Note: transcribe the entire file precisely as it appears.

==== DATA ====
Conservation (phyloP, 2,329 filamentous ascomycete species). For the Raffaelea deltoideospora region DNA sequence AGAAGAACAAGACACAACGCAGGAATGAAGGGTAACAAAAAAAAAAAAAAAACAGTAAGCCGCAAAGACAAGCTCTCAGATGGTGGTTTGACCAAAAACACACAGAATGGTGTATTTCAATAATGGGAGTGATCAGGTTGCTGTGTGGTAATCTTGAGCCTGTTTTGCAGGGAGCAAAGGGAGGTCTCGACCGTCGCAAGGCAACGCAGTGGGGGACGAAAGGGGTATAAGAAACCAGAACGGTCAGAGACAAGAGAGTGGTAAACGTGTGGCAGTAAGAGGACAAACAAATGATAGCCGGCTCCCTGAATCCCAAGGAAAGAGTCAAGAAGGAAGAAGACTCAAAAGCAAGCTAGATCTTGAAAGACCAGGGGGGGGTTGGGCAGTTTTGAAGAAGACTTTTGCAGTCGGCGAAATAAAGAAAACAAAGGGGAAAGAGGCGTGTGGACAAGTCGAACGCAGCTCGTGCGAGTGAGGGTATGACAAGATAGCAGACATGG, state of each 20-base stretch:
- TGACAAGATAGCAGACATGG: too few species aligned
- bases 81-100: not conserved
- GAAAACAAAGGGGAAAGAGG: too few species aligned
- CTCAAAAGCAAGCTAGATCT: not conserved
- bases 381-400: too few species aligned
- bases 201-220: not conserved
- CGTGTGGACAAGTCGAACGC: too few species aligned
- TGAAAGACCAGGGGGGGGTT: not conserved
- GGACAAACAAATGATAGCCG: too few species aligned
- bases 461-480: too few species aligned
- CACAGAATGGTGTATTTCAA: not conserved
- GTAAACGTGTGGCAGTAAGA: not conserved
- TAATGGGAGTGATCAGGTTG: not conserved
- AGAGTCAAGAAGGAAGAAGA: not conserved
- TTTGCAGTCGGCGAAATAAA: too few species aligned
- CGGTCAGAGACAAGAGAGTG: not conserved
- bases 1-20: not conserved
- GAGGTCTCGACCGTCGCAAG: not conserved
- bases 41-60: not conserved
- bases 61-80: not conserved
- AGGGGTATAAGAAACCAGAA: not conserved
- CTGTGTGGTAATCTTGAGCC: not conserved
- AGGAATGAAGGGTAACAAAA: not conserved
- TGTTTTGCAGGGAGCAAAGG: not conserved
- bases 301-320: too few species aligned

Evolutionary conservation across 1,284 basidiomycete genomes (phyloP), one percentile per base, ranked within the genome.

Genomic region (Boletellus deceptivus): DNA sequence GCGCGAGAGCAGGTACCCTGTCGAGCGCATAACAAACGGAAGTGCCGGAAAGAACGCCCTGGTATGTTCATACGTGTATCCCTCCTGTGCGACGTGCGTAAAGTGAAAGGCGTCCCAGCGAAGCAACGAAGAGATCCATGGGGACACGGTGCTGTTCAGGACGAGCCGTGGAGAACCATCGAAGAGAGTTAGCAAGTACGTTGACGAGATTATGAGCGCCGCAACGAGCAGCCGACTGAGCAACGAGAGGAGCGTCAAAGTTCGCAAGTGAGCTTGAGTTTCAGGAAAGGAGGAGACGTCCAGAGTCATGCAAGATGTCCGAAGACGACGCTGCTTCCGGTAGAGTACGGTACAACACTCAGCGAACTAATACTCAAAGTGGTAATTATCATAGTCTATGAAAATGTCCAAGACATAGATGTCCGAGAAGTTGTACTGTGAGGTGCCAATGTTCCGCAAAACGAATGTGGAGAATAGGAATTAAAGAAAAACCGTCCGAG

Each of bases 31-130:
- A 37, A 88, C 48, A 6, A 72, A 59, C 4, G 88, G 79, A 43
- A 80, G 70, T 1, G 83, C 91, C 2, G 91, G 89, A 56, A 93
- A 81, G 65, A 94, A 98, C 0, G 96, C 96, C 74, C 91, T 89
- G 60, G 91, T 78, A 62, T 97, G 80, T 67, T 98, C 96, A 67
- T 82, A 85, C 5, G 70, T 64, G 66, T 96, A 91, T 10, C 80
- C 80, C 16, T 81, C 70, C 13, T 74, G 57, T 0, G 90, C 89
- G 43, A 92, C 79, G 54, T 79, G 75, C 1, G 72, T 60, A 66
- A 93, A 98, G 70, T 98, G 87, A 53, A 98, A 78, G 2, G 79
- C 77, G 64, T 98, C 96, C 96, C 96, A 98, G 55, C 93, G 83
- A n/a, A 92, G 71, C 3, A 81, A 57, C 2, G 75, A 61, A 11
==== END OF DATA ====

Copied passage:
Conservation (phyloP, 2,329 filamentous ascomycete species). For the Raffaelea deltoideospora region DNA sequence AGAAGAACAAGACACAACGCAGGAATGAAGGGTAACAAAAAAAAAAAAAAAACAGTAAGCCGCAAAGACAAGCTCTCAGATGGTGGTTTGACCAAAAACACACAGAATGGTGTATTTCAATAATGGGAGTGATCAGGTTGCTGTGTGGTAATCTTGAGCCTGTTTTGCAGGGAGCAAAGGGAGGTCTCGACCGTCGCAAGGCAACGCAGTGGGGGACGAAAGGGGTATAAGAAACCAGAACGGTCAGAGACAAGAGAGTGGTAAACGTGTGGCAGTAAGAGGACAAACAAATGATAGCCGGCTCCCTGAATCCCAAGGAAAGAGTCAAGAAGGAAGAAGACTCAAAAGCAAGCTAGATCTTGAAAGACCAGGGGGGGGTTGGGCAGTTTTGAAGAAGACTTTTGCAGTCGGCGAAATAAAGAAAACAAAGGGGAAAGAGGCGTGTGGACAAGTCGAACGCAGCTCGTGCGAGTGAGGGTATGACAAGATAGCAGACATGG, state of each 20-base stretch:
- TGACAAGATAGCAGACATGG: too few species aligned
- bases 81-100: not conserved
- GAAAACAAAGGGGAAAGAGG: too few species aligned
- CTCAAAAGCAAGCTAGATCT: not conserved
- bases 381-400: too few species aligned
- bases 201-220: not conserved
- CGTGTGGACAAGTCGAACGC: too few species aligned
- TGAAAGACCAGGGGGGGGTT: not conserved
- GGACAAACAAATGATAGCCG: too few species aligned
- bases 461-480: too few species aligned
- CACAGAATGGTGTATTTCAA: not conserved
- GTAAACGTGTGGCAGTAAGA: not conserved
- TAATGGGAGTGATCAGGTTG: not conserved
- AGAGTCAAGAAGGAAGAAGA: not conserved
- TTTGCAGTCGGCGAAATAAA: too few species aligned
- CGGTCAGAGACAAGAGAGTG: not conserved
- bases 1-20: not conserved
- GAGGTCTCGACCGTCGCAAG: not conserved
- bases 41-60: not conserved
- bases 61-80: not conserved
- AGGGGTATAAGAAACCAGAA: not conserved
- CTGTGTGGTAATCTTGAGCC: not conserved
- AGGAATGAAGGGTAACAAAA: not conserved
- TGTTTTGCAGGGAGCAAAGG: not conserved
- bases 301-320: too few species aligned

Evolutionary conservation across 1,284 basidiomycete genomes (phyloP), one percentile per base, ranked within the genome.

Genomic region (Boletellus deceptivus): DNA sequence GCGCGAGAGCAGGTACCCTGTCGAGCGCATAACAAACGGAAGTGCCGGAAAGAACGCCCTGGTATGTTCATACGTGTATCCCTCCTGTGCGACGTGCGTAAAGTGAAAGGCGTCCCAGCGAAGCAACGAAGAGATCCATGGGGACACGGTGCTGTTCAGGACGAGCCGTGGAGAACCATCGAAGAGAGTTAGCAAGTACGTTGACGAGATTATGAGCGCCGCAACGAGCAGCCGACTGAGCAACGAGAGGAGCGTCAAAGTTCGCAAGTGAGCTTGAGTTTCAGGAAAGGAGGAGACGTCCAGAGTCATGCAAGATGTCCGAAGACGACGCTGCTTCCGGTAGAGTACGGTACAACACTCAGCGAACTAATACTCAAAGTGGTAATTATCATAGTCTATGAAAATGTCCAAGACATAGATGTCCGAGAAGTTGTACTGTGAGGTGCCAATGTTCCGCAAAACGAATGTGGAGAATAGGAATTAAAGAAAAACCGTCCGAG

Each of bases 31-130:
- A 37, A 88, C 48, A 6, A 72, A 59, C 4, G 88, G 79, A 43
- A 80, G 70, T 1, G 83, C 91, C 2, G 91, G 89, A 56, A 93
- A 81, G 65, A 94, A 98, C 0, G 96, C 96, C 74, C 91, T 89
- G 60, G 91, T 78, A 62, T 97, G 80, T 67, T 98, C 96, A 67
- T 82, A 85, C 5, G 70, T 64, G 66, T 96, A 91, T 10, C 80
- C 80, C 16, T 81, C 70, C 13, T 74, G 57, T 0, G 90, C 89
- G 43, A 92, C 79, G 54, T 79, G 75, C 1, G 72, T 60, A 66
- A 93, A 98, G 70, T 98, G 87, A 53, A 98, A 78, G 2, G 79
- C 77, G 64, T 98, C 96, C 96, C 96, A 98, G 55, C 93, G 83
- A n/a, A 92, G 71, C 3, A 81, A 57, C 2, G 75, A 61, A 11